Trump recognizing Jerusalem as capital draws bipartisan reaction

Woman with Jacksonville ties warily watches developments from Israel

JACKSONVILLE, Fla. – There was bipartisan reaction Wednesday night to President Donald Trump's controversial announcement that America will recognize Jerusalem as the capital of Israel and eventually move the U.S. Embassy from Tel Aviv to Jerusalem.

While Israeli leaders are praising the decision, Palestinian officials are insisting that the U.S. no longer be a part of any Middle East peace talks, and warning that the president's move will aid extremist organizations seeking holy war.

While some fear an increase in violence, most members of Congress say Israel deserves America's support.

U.S. Rep. Ted Yoho, R-Gainesville, told News4Jax's Kent Justice that he stands with the president in his announcement to recognize Jerusalem as the capital of Israel.

Yoho said Israel is America's strongest ally in the Middle East.

"Our Middle East policy has been so screwed up. We're like Johnny Depp's compass in 'Pirates of the Caribbean.' It has no direction in the Middle East, so we have to bring some stability to that area," Yoho said. "So why not try something different?"

"We want an agreement that is a great deal for the Israelis and a great deal for the Palestinians," Trump said. "So today, we call for calm, for moderation and for the voices of tolerance to prevail over the purveyors of hate."

News4Jax gathered reactions from the other members of Northeast Florida's delegation to Washington.

U.S. Sen. Bill Nelson, D-Florida, said, "Jerusalem is the capital of Israel. The U.S. embassy will remain in Tel Aviv for now and the United States should continue to do its part to help bring about a secure and lasting peace between Israelis and Palestinians through a two-state solution."

U.S. Sen. Marco Rubio, R-Florida, supports the move, saying, "Today's announcement is an important step in the right direction. Unequivocal recognition of Jerusalem as Israel's capital will be complete when the U.S. Embassy is officially relocated there."

U.S. Rep. Al Lawson, D-Jacksonville, told News4Jax, "Our country must play a constructive role in supporting Israel as it seeks the peace and security its people deserve by continuing to promote a two-state solution through direct, bilateral negotiations that will end any question of Jerusalem's status."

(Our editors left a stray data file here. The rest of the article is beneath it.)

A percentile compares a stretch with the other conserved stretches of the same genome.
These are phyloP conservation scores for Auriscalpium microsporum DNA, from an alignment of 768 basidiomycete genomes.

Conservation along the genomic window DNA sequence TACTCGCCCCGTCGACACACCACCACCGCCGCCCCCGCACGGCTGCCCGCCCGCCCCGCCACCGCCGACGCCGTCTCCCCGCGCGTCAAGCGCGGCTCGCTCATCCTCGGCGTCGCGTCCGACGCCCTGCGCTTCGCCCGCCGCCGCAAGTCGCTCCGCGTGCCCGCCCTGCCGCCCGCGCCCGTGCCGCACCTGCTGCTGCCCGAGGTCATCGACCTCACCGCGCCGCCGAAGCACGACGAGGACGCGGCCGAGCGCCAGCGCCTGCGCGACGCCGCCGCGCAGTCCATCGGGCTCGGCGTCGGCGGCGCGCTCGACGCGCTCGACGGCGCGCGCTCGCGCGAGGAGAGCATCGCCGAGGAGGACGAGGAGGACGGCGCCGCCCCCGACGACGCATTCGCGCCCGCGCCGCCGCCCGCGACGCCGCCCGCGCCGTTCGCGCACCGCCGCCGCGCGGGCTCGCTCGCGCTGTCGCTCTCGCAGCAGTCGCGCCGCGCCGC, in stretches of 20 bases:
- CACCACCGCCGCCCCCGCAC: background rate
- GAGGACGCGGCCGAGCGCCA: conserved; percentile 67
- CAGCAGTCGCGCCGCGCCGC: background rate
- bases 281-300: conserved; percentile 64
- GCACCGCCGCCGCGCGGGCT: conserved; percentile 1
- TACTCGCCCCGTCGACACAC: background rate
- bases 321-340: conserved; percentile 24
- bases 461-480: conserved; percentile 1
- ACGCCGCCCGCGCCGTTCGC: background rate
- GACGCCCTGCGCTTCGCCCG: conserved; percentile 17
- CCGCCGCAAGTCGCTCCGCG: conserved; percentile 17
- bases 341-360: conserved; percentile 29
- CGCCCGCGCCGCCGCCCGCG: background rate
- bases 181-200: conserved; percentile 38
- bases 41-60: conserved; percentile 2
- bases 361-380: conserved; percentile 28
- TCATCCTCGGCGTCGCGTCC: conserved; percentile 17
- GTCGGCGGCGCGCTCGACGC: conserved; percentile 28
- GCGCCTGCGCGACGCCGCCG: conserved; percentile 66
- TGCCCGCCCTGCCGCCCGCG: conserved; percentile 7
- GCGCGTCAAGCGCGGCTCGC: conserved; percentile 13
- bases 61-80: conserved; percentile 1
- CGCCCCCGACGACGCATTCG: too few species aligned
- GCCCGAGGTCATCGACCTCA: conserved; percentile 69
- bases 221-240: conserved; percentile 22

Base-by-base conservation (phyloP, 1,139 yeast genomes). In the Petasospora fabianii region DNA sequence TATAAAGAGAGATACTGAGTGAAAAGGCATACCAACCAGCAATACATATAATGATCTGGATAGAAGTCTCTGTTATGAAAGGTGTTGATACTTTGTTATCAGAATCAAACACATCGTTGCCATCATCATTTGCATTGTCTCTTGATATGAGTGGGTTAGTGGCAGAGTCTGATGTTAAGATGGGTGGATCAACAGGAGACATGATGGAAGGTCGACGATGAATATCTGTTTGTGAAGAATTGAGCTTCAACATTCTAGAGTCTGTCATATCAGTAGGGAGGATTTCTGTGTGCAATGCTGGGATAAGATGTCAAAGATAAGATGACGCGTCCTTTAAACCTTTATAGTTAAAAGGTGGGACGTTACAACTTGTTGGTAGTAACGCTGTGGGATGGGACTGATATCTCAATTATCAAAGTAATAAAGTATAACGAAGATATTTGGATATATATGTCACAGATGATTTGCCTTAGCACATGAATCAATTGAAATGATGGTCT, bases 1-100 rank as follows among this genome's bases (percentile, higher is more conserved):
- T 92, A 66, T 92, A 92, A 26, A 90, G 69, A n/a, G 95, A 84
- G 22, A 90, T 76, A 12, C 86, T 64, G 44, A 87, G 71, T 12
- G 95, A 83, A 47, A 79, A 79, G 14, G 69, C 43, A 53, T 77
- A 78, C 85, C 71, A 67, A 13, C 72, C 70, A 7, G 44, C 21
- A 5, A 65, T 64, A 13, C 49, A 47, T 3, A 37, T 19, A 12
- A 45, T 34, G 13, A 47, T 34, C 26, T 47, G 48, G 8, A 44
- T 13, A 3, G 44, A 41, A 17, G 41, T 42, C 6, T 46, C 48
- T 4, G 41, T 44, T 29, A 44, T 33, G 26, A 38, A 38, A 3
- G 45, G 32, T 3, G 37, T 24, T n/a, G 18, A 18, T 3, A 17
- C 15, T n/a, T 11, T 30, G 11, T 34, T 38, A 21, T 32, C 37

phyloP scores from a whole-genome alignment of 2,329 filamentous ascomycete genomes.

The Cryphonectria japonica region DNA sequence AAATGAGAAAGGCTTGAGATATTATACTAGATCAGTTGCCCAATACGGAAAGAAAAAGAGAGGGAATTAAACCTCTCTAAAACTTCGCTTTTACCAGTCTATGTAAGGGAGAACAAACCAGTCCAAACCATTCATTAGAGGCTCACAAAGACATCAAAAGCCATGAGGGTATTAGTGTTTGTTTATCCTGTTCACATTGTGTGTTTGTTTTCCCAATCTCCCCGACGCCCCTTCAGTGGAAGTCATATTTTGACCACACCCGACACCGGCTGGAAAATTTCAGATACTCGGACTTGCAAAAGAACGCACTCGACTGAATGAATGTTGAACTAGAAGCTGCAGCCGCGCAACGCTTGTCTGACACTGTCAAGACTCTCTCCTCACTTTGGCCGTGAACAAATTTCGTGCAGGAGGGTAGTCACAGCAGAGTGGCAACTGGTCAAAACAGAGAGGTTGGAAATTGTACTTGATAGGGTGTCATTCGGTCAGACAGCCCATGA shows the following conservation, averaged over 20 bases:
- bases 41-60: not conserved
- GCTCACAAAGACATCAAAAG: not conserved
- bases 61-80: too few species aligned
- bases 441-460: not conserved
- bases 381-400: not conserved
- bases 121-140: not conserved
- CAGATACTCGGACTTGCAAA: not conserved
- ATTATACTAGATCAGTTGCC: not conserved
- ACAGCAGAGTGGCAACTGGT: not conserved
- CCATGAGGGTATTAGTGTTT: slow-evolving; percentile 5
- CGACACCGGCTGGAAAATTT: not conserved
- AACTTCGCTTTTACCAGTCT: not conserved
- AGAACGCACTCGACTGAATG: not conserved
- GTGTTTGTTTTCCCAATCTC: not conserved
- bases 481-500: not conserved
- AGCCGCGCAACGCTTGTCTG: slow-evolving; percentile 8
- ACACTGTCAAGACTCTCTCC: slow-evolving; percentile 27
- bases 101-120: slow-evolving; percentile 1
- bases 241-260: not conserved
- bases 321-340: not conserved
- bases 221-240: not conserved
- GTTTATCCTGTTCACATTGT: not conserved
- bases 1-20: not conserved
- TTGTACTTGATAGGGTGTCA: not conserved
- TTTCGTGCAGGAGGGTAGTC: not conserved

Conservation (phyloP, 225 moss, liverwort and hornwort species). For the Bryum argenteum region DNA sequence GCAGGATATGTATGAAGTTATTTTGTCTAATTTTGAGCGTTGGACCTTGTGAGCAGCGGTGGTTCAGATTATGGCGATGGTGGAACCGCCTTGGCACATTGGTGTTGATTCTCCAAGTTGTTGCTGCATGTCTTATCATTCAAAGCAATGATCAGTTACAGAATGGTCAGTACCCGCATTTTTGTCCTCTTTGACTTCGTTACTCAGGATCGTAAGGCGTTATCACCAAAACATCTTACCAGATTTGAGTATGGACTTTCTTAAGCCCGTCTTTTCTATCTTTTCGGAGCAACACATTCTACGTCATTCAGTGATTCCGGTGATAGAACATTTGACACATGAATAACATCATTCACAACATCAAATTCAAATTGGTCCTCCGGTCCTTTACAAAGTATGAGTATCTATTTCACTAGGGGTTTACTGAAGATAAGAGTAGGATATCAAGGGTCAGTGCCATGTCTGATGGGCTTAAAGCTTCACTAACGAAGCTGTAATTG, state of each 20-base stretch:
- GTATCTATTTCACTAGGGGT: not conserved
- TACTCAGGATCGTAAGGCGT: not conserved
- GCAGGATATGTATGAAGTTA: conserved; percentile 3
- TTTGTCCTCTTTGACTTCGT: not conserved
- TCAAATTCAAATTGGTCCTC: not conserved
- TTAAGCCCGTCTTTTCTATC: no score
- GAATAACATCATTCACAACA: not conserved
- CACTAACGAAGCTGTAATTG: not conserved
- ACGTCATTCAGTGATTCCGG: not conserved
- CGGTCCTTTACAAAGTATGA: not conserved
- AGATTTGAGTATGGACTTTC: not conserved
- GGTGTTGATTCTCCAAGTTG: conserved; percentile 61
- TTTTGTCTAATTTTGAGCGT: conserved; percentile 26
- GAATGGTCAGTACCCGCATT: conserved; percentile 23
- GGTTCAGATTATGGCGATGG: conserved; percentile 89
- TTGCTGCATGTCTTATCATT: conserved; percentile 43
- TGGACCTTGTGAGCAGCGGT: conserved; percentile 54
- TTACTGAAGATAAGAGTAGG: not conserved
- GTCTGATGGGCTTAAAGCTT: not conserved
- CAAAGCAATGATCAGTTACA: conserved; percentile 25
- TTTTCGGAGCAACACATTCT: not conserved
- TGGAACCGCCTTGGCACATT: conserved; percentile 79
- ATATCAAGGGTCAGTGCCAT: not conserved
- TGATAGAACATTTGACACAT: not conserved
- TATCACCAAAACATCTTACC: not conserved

U.S. Rep. Ron DeSantis, R-Palm Coast, responded, "President Trump is doing what his recent predecessors have promised, but failed to deliver."

Moving the embassy is not a new idea. Since Congress passed a law to move the embassy in 1995, presidents Clinton, Bush and Obama all signed waivers every six months to halt the move in the name of national security interests and the peace process.

Jacksonville woman watching warily

Julia Truitt, a former intern at Channel 4, said by Skype from Israel that she's paying close attention to what’s going on in the Middle East after Trump's announcement.

“You've got to be safe in any foreign nation you go to, and where there might be tensions and where you need to be respectful of things you don't exactly understand,” Truitt said.

Her family trip was altered following the foreign policy change, which sparked protests outside the U.S. Consulate in Istanbul and in Amman, Jordan, where the U.S. Embassy said people there would “limit their movements.”

Truitt said she’s been amazed at her experience in the Holy Land.

“What we've been lucky enough to see is (that) people are proud of their businesses and monuments,” Truitt said. “They want to encourage people to feel welcome, and so we would go to vineyards and the CEO would come out and show us, 'Well, that's where David and Goliath fought.' He was so proud of the area. It was wonderful.”

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